Classes that rely on the gun to dictate the experience are lacking in instructorship because trainers should be able to take their students through the program, regardless. It’s important for instructors to reevaluate their methods, do self-assessments, and make improvements when they’re needed.
42:36 Are there differences in techniques between various instructors?
Yes. For instance, Daniel teaches people to stare at the target and use their sights as a secondary focus, lining up a blurry front sight instead of a blurry rear sight to be able to get hits on target. He says this is especially the ones who use transition lenses and bifocals and have a hard time figuring out what lane to look through. He says that Chesty Puller and the fathers of the Marine Corps marksmanship would roll over in their grave if they knew what he was teaching sometimes to get people to hit targets. But, it doesn’t have to be what’s always been taught, there are other things that work.
43:04 How do firearms instructors meet the needs of their classes?
Having worked in different places around the country, Tatiana says the audience changes regionally. What appeals to them changes too, as do the motivations for the people in the class. Speaking to them in a way that’s meaningful can make or break that experience.
There is no one size fits all. There’s no script to doing it right. Instructors have to be able to diagnose and work with different personalities. In the pre-brief session when everybody introduces themselves, the instructor has the chance to figure out who the problem person is. It might not be the person that’s the most nervous. It’s most likely the person with the biggest ego or the person that’s there to prove that they have nothing to learn.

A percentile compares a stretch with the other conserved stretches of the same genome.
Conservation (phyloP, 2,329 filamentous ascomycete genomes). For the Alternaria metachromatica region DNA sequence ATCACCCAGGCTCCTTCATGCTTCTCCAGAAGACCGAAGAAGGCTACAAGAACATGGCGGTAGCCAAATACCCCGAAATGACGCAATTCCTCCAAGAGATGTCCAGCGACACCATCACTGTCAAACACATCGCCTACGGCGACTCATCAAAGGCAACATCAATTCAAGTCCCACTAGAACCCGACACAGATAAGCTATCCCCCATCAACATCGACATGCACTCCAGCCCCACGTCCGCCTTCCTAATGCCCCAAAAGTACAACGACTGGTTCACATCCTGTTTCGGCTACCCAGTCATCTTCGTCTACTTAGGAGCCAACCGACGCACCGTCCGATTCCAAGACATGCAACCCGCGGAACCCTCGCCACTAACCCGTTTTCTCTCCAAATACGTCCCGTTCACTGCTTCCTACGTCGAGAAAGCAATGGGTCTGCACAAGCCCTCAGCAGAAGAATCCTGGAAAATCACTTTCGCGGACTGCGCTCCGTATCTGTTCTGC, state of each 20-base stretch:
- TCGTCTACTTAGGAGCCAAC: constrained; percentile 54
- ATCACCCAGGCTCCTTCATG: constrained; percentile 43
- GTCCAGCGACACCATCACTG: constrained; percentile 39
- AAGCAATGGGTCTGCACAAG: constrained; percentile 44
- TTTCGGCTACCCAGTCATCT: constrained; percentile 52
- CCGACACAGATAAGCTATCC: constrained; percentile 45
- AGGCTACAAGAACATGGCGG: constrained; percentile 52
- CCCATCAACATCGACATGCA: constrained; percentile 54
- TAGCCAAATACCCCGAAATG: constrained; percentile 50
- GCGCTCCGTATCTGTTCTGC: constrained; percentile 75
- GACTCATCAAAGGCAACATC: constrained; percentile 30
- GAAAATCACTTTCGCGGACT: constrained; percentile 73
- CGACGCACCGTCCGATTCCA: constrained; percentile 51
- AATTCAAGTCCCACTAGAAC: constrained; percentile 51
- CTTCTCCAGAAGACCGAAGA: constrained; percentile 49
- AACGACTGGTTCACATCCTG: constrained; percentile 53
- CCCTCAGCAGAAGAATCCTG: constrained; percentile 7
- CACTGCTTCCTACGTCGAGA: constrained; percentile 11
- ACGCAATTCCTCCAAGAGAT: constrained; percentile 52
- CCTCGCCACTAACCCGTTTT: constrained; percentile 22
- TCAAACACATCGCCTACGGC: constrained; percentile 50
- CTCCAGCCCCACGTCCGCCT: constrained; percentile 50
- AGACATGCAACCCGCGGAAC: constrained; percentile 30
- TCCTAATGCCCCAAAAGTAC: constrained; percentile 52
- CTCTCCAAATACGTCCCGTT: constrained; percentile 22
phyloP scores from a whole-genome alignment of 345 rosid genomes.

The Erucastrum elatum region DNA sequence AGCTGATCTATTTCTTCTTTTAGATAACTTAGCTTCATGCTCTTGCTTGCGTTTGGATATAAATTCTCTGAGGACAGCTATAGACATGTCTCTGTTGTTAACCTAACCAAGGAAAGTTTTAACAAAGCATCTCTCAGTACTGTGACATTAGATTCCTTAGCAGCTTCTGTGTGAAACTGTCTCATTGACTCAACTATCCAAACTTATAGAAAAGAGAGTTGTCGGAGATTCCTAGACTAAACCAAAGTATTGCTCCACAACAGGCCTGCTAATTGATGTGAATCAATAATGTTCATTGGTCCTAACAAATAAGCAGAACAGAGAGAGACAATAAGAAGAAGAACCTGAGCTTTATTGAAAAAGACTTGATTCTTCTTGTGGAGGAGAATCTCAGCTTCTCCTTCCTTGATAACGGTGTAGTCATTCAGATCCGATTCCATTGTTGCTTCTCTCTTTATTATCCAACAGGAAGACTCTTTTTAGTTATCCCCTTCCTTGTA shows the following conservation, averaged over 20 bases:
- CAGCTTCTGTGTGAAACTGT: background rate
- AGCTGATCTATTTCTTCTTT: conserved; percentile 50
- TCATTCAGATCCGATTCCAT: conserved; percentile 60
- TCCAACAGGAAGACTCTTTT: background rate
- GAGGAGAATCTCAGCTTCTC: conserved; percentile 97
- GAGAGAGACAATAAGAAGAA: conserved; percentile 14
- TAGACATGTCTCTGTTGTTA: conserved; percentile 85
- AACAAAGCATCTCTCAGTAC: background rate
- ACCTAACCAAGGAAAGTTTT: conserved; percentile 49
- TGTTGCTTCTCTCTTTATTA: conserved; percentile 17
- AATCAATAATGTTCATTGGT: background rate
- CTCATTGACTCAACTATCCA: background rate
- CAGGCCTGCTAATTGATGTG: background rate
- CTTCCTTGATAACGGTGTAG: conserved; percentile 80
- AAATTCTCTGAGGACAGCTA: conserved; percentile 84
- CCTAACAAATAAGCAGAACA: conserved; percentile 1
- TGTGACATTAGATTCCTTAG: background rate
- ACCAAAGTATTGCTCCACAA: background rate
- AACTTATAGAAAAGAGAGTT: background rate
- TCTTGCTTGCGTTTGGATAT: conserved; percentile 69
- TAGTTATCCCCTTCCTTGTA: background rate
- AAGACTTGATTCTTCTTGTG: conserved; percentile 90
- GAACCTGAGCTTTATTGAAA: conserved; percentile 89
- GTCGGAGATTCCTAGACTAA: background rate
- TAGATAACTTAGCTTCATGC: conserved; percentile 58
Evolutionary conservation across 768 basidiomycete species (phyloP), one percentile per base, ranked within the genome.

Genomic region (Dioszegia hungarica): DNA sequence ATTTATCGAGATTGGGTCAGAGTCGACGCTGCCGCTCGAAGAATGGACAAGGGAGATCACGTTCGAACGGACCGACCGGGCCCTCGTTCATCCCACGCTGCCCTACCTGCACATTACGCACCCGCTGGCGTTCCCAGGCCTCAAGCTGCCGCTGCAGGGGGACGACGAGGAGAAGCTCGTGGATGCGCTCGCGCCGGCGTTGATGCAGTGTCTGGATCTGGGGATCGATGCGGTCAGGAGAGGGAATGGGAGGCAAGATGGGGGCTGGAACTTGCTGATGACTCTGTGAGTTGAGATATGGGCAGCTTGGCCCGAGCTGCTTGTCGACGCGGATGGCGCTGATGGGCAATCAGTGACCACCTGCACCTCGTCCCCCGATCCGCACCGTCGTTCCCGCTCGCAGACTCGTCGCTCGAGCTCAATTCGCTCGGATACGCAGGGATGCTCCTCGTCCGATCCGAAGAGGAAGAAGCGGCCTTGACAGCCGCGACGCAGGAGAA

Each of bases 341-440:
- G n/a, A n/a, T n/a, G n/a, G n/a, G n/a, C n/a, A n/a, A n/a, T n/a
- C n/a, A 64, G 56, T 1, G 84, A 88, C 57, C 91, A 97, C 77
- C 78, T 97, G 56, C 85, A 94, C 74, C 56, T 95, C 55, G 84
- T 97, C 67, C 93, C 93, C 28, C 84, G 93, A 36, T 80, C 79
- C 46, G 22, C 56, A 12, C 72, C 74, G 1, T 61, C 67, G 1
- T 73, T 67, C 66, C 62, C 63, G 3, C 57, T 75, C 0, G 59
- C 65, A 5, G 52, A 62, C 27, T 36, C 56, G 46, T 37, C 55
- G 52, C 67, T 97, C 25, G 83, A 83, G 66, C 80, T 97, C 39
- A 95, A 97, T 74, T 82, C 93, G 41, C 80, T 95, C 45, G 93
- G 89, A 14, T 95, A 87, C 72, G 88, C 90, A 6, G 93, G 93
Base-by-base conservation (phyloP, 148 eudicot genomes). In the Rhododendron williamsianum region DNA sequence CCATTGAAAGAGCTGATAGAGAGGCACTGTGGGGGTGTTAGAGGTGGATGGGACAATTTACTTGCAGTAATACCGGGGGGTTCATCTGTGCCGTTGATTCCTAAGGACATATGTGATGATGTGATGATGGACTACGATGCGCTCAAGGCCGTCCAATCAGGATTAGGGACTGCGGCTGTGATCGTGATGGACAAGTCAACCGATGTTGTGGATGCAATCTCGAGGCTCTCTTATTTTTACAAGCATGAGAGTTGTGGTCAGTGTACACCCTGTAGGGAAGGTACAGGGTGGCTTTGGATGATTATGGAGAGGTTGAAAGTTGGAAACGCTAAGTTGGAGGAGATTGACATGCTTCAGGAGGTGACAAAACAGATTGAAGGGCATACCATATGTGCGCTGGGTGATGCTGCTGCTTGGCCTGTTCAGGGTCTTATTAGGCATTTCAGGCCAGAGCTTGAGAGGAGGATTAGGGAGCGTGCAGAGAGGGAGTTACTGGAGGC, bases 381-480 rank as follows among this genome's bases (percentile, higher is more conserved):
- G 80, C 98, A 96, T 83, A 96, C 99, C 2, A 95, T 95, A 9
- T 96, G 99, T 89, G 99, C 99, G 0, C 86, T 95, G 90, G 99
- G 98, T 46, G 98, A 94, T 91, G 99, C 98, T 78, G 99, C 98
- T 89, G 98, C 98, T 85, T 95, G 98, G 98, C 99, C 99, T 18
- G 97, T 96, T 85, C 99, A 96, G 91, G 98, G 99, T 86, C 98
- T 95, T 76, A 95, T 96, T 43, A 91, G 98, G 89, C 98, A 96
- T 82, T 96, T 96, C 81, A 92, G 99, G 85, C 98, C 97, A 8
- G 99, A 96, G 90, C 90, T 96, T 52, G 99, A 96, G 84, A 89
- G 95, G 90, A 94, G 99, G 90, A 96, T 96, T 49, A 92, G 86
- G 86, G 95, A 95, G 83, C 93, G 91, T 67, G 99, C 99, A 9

Who is your biggest challenge? The sniper? If you can get through to them… if you can break through and earn their respect and trust by the end of class to the point that they’re engaged and asking questions — that’s a win. The rest of the folks in the class benefit too and learn from that ‘largest personality’.
On the flip side, though, if the instructor fails that person it’s an unfortunately contagious condition. The other students in the program lose their trust in the instructor.
All of these things combined can make for a successful class environment or a more challenging one.
45:06 What’s Tatiana’s elevator pitch?
Tatiana tells people, “I teach people how to shoot guns.” If she finds out the person is a mother, she talks about how she teaches families firearm safety. That’s the pitch to the parents, because…
…it’s not just about you, it’s about your family.
That’s the most important thing to parents: the gun in context to the people that they love the most.
When her children are asked, “What does your mommy do?” they say their mommy teaches mommies and daddies how to keep their families safe.
From there, the conversation opens up, and she doesn’t use a bunch of crazy terminologies. She just says what it is and speaks in a normal language without a bunch of encyclopedic references about guns. That way the scary factor is taken away.
You don’t have to use industry lingo with somebody that’s new. You just have to be a real person and have an engaging conversation.